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Quantitative Reasoning Course Proposal

Quantitative Reasoning

The ability to make sense of numerical information is essential in our data-driven world. Due to our increasing reliance on data, poor quantitative reasoning skills can lead to serious consequences when numerical information is misunderstood or deliberately made misleading. Also due to the ubiquitous nature of data, this skill is one that is increasingly necessary for all adults.

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In the Integrations Curriculum a course can be designated as either:

    1. A Way of Thinking, AND/OR
    2. A Thematic Encounter or Thematic Focus
    3. CSD: Identity (CI) or CSD: Systems (CS), OR
    4. INTG 100: Learning Foundations (LF), INTG 205: Transfer Seminar, or INTG 300: Learning Integrations (LI)
    5. Theological Explorations (TE) or Theological Integrations (TI).

Any course carrying one of the above designations may also have one engagement^, except for TE, CSD:I, LF, and LI, which cannot carry engagements):

    1. Artistic engagement (AR)
    2. Experiential engagement (EX)
    3. Global engagement (GL)A

Any course may satisfy the Quantitative Reasoning (QR) skill requirement.

Any course (except courses that fulfill Theological Explorations, Theological Integrations, Learning Foundations, or any course with a THEO course number) may also satisfy the Benedictine Raven (BN).

Any 2xx or 3xx, 4-credit course (except for INTG 100: Learning Foundations, CSD:I, INTG 105: College Success, and INTG 300 Learning Integrations) may satisfy the Writing Skill (WR) requirement.**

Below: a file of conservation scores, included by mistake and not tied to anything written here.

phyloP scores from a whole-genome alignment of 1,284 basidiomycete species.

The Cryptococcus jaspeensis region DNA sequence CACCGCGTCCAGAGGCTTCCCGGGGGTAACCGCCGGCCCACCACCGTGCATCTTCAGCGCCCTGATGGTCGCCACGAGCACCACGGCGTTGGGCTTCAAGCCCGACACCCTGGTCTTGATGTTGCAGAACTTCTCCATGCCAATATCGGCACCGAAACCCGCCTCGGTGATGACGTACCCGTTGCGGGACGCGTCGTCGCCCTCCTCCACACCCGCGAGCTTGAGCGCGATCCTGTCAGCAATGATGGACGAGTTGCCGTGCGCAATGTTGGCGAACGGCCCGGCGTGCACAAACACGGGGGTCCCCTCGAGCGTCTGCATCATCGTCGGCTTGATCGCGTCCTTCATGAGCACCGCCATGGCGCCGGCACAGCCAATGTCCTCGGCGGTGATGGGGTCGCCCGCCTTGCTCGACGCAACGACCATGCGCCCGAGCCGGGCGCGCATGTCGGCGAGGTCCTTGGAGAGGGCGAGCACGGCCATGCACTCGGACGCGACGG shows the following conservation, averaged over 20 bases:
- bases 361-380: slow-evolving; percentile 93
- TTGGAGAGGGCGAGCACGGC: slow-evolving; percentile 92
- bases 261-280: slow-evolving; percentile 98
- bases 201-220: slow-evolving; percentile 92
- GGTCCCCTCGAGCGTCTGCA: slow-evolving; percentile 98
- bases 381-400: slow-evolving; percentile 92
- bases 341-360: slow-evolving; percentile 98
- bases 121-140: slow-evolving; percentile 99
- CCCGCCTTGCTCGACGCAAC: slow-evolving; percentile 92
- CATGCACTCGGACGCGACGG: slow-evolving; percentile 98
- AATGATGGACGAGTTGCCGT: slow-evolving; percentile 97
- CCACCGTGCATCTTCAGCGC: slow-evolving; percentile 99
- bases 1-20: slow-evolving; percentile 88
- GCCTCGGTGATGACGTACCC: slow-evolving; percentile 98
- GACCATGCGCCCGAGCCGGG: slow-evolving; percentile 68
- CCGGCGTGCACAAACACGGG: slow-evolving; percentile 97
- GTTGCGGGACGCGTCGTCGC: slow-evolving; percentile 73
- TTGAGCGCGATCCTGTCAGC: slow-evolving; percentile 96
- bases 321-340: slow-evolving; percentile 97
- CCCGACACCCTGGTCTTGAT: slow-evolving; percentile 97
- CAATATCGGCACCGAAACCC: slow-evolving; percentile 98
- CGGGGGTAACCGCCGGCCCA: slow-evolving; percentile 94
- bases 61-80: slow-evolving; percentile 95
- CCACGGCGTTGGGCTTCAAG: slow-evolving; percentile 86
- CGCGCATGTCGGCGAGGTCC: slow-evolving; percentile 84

^Semester-length study abroad courses may carry both GL and EX.

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Learning Outcomes

Quantitative Reasoning is the construction, communication, and evaluation of arguments involving numerical information.  Quantitative Reasoning involves applying numerical information to real or authentic contexts. Specifically, students will:

    1. Interpret graphs, tables, and/or schematics and draw conclusions from them. 
    2. Represent data visually, numerically, and verbally.
    3. Analyze/estimate numerical information in order to determine reasonableness, identify alternatives, and/or select optimal results.
    4. Draw conclusions, in context, based on analysis of numerical information.
    5. Use and understand quantitative arguments.

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Please note:

A.  The committee understands that some courses may still be in development. Prompts that ask for examples of assignments seek information about the spirit of what students will do and instructors are not bound to the specific details (e.g. writing prompts) provided.

B.  The committee includes faculty from a variety of disciplines. Please remember to briefly explain disciplinary terms, contexts, and/or texts to allow all the members of the committee to best understand how your responses address the question.

C.  As you are answering these questions, please keep in mind that students will need to produce work to assess their fulfillment of the related learning outcomes if applicable.